All this agita over a blob/blog… anyway, getting over these difficulties gives me the confidence to tackle real modeling, like an interesting old-fashioned candlestick in a hurricane glass I spotted on an aetheric televisual show about the U.S. Constitution. I’m not interested in making rigged clothing in Blender (though shoes might be interesting, since the shoes I have in Open Sim are pretty crap). I don’t know if I’ll invest in Avastar, more scripts from Machinimatrix.org that make the process of setting up rigging and shapes and whatnot easier. I’ve dabbled with Qavimator and could certainly use my private island(s) as a convenient way to test uploaded animations, since I tend to get distracted just trying to find a place to be on the Second Life test grid.
Yeah, yeah. I’ve been writing this post, off and on, all day. And updating the now-working main blog with a better theme layout, and goofing around adding widgets from LibraryThing (I’ll probably add the Goodreads widget here, though it leads to a totally different reality).
IT ALL BEGINS WITH A BOX, they say, or in this case, with a mesh cube, some books, and a good graphics card.
My main blog is and ever shall be** at www.lelanicarver.com. But occasionally, I’ll repost things here – today, for example, our webserver was down and I needed to blog about my recent struggles with Blender, with pictures so I can remember what I did to get it working.
Sometimes, I’ll post stuff about GIMP here, or my budding Open Sim build Haleakaloha, or some new product I’ve listed at the Second Life Marketplace. More often, I may be posting reference images or background articles when I’m trying to figure something out for a problem or project I’m working on. I’ve got a Pinterest thing that’s got some cool stuff in it.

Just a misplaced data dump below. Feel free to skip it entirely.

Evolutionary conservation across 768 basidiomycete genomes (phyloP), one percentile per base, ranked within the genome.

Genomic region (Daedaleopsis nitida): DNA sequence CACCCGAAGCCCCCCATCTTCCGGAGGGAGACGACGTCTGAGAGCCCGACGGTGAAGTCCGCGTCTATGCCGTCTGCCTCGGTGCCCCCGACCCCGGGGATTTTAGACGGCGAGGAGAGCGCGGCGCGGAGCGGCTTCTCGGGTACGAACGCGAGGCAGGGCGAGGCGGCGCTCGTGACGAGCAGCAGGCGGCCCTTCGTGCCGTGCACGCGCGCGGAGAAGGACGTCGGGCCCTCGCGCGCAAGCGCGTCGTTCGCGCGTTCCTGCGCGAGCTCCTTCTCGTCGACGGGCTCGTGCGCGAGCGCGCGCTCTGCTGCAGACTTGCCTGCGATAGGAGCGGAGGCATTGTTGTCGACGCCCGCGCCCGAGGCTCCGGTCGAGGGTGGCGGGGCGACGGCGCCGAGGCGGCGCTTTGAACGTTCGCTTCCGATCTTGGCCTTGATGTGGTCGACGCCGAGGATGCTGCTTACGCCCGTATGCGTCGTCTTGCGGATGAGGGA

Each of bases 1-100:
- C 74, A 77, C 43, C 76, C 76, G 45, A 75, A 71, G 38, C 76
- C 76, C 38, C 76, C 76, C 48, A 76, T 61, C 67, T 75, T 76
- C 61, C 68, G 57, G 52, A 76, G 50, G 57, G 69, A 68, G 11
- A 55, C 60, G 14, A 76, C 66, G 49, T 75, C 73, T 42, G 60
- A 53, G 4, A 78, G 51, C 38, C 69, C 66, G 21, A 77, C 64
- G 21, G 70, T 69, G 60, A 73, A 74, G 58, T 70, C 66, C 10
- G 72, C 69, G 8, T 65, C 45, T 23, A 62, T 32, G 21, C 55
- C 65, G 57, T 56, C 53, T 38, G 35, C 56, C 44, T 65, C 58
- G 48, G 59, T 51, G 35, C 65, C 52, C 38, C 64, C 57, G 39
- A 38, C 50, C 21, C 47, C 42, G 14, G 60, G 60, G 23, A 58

The theme isn’t really my favorite, but I’m somewhat familiar with how it works. Why can’t they have a nice Victorian or Steampunk option? I’ll stick with the current theme on my main blog, Weaver II, which is pretty customizable.
In other “hello virtual worlds” news, I got my standalone grid “Haleakaloha” set up again. I use New World Studio‘s
Community edition, although I’ve paid for the Licensed addition for the year to show my support for the project. The paid version allows one to easily connect a grid to the Net and either hypergrid from it to other grids, or open it to the public. I’m not going to be doing that, but a standalone makes a great “test bed” for uploading textures, meshes, and even animations. I’d had some problems since upgrading from the original version – the developer, Olivier Battini, recently resumed work on the project and since then has been working steadily on coding the two versions, updating the new website and forum, staying active on the Facebook page and Google+ community, and updating the blog, too. I don’t know if I have things working completely correctly and by the book, as I bobbled the original installation and was on a buggy early version, but the Community Edition is working now as of update 0006 and the Licensed Edition is supposed to be bundled with it, but I still have the old, buggy, unbundled files in a separate folder.
I’ll probably have to visit the support forum for that later, but it’s not a deal breaker, I can work with it, and Olivier is very responsive to problems (and so are helpful moderators on the Facebook page and forum).
It’s late now, but it’s been a surprisingly productive day; got a footrest, somehow broke the wooden keyboard tray on my desk (oh well! IT WAS CRAP ANYWAY), packed up some stuff to donate to a RL charity, tidied a few things (I’m off this work for my RL job).
I learned some stuffs, and I blogged some stuffs, and I heard the angels sing, for one brief, shining moment. Onward.
*it’ll be used as a backup, for project research, and to stash assets and useful links.
**as a long-time Star Trek fan, I reserve the right to insert the occasional sly reference. JJ Abrams got nothin’ on me.